May 25, 2018 (LifeSiteNews) – Today, the Republic of Ireland will make the most significant decision she has ever made in her long and storied history: Whether to allow the killing of children in the womb to come to the Emerald Isle.
The Irish have seen civil wars before. The campaigns leading up to today’s referendum in some ways resembled one.
As we went door to door canvassing and spoke to people on the streets, we found many households divided—a mother voting to save the children, her son voting to repeal the right to life. A young mother voting to save the 8th Amendment, her husband voting to repeal it. Families split equally, with some no longer speaking to each other.
The Irish have faced civil wars before, but if they vote today to open their doors and usher the butchers of the international abortion industry into the institutions that now only fight to preserve life, they will not be ending the one that has raged across the country now for months. They will be beginning a new one. They will join the sad, grotesque half-century old Western tradition of pitting mothers against their babies and deadbeat fathers against the women pregnant with their unwanted children.
The Present will make war on the Future.
There will be blood, and children will die in their tens of thousands. A vote for “Yes” will give birth to tens of thousands of tragedies that many of those casting their ballots cannot yet imagine.
The abortion activists have been making war on truth so that they can begin to make war on children. I read the back of several of their pamphlets that were lying on doorsteps as I dropped leaflets throughout neighborhoods in Dublin, and these pamphlets soothingly promised that “care” and “compassion” were necessary, and that abortion was both of these things. There was almost no mention of the government’s proposal to bring in abortion on demand up until twelve weeks, and up until six months for the intentionally vague reason of “mental health.” Left unsaid, of course, was that the horrific process of dismemberment and skull-crushing necessary to evict a child at that late stage is a hideous inversion of compassion. When a few young boys yelled at me as I passed that a “Yes” vote was the way to go, I went over to them and described what abortion does to the baby in the womb. They turned pale as I gave them the facts that the compassion campaigners desperately want to hide.
Even the names of many of the groups campaigning for abortion are Orwellian. People Before Profit were hanging up signs all over Ireland, with their slogan “Socialism for the 21st Century” printed below the pro-abortion tropes like “Trust Women: Our Bodies, Our Choice.” It shouldn’t be surprising, I suppose. Socialists have always believed that a few innocents must die to make way for progress. Their platform explains that they are demanding unrestricted abortion on demand, and that religious institutions have no right to refuse them when they ask men and women who joined the medical profession to save lives to turn their tools to ridding them of their children. First truth, then babies, and finally consciences must be seared with blood and scabbed over to eliminate the inconvenient compassion and inconvenient children.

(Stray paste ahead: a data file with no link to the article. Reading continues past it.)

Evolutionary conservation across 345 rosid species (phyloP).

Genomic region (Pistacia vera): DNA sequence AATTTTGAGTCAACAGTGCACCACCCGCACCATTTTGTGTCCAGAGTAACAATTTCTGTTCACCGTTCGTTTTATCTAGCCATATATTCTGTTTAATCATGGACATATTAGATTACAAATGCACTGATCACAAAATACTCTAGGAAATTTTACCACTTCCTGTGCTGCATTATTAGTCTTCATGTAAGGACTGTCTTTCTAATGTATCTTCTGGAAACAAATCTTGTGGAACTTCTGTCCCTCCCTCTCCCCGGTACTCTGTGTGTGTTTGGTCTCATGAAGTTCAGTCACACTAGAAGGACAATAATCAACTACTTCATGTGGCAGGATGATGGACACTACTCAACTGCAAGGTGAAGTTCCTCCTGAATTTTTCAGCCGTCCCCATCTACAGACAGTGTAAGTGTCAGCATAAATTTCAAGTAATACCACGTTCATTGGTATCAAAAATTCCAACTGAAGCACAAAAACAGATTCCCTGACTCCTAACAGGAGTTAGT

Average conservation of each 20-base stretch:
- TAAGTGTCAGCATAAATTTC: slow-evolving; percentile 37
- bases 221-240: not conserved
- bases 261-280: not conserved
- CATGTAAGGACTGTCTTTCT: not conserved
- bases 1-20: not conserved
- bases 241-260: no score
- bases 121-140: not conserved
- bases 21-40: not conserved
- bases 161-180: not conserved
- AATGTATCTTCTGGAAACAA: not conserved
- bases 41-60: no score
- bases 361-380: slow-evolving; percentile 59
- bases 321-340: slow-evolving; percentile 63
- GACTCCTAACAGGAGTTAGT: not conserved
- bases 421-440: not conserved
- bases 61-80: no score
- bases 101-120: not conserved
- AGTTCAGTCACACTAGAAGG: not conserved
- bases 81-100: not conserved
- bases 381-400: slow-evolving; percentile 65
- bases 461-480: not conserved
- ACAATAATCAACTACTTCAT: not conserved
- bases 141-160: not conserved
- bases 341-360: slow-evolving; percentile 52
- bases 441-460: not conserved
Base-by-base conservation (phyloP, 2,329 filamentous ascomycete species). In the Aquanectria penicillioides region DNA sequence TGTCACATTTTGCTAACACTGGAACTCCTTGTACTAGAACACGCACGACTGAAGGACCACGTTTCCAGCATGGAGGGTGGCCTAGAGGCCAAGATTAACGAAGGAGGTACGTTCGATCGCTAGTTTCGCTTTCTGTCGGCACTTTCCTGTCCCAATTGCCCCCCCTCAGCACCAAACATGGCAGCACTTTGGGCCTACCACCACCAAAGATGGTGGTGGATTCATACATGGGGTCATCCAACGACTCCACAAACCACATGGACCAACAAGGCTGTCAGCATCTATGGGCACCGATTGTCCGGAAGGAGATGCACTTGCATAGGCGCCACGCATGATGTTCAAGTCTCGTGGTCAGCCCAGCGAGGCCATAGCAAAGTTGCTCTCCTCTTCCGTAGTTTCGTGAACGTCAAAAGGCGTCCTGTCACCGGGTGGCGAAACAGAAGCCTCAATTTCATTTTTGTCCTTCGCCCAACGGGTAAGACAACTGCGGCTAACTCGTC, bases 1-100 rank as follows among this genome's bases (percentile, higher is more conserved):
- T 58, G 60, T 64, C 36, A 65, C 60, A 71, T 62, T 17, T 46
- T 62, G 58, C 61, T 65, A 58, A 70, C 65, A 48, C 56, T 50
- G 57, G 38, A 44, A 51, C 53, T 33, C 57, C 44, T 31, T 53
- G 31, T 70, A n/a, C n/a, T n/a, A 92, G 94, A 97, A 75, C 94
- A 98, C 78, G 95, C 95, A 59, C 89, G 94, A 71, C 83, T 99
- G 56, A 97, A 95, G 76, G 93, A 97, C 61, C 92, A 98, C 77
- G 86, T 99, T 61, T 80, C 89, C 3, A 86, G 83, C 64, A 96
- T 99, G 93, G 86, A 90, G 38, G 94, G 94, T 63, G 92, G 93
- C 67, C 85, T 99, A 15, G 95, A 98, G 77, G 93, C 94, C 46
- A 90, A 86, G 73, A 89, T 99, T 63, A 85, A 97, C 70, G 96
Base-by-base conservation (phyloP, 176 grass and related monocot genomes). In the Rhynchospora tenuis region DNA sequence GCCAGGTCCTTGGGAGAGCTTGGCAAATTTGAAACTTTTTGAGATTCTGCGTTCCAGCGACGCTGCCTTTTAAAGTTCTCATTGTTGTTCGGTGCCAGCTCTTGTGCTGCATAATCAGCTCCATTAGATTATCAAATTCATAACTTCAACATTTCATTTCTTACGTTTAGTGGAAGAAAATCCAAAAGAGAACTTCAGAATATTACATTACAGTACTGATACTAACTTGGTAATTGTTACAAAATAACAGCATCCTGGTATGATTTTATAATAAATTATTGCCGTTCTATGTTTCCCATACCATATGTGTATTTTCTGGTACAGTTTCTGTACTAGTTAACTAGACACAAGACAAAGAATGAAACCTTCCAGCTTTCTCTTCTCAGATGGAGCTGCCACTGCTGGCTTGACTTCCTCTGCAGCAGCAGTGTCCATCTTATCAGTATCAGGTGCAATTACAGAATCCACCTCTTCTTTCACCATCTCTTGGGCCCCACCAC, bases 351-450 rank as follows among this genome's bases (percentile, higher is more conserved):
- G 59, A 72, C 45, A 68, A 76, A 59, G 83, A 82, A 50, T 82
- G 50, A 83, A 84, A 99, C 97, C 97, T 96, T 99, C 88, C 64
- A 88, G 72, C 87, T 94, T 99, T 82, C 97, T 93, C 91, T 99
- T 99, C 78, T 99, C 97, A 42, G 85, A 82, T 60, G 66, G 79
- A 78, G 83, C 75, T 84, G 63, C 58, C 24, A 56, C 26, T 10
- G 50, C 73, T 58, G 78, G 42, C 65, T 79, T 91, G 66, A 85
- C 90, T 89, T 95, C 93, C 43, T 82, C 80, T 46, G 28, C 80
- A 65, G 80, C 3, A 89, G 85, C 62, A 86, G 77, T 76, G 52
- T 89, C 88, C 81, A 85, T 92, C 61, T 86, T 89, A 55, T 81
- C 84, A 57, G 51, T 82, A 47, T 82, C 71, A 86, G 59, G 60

Another socialist and feminist organization hanging signs all over Dublin dubbed themselves “Rosa,” attempting to imbue themselves with the courage of the woman who refused to give up her bus seat in the struggle for African American civil rights. An organization advocating for the removal of human rights for some members of the human family calls itself by the name of a woman who fought for the human rights of others. Blind irony, I find, loses any humor when it is put in the service of death and ugliness. Many older people we met during canvassing were bewildered by it. “What about the babies?” one woman asked plaintively. And that is precisely it.
The campaigns are winding down today. Many of the Irish pro-life activists who have been fighting for every waking moment are almost too tired to stand. They have left it all on the field, and now there is nothing to do but pray. The world is waiting and watching Ireland—some begging God to keep abortion away, and others salivating carnivorously at the money that can be made if Irish children, too, become available to the money-glutted abortion industry. They, unfortunately, do not believe in people before profit. At the end of the day, it will be the Irish people who will choose the fate of their country.
For those of you that pray, spare a prayer for Ireland’s children today.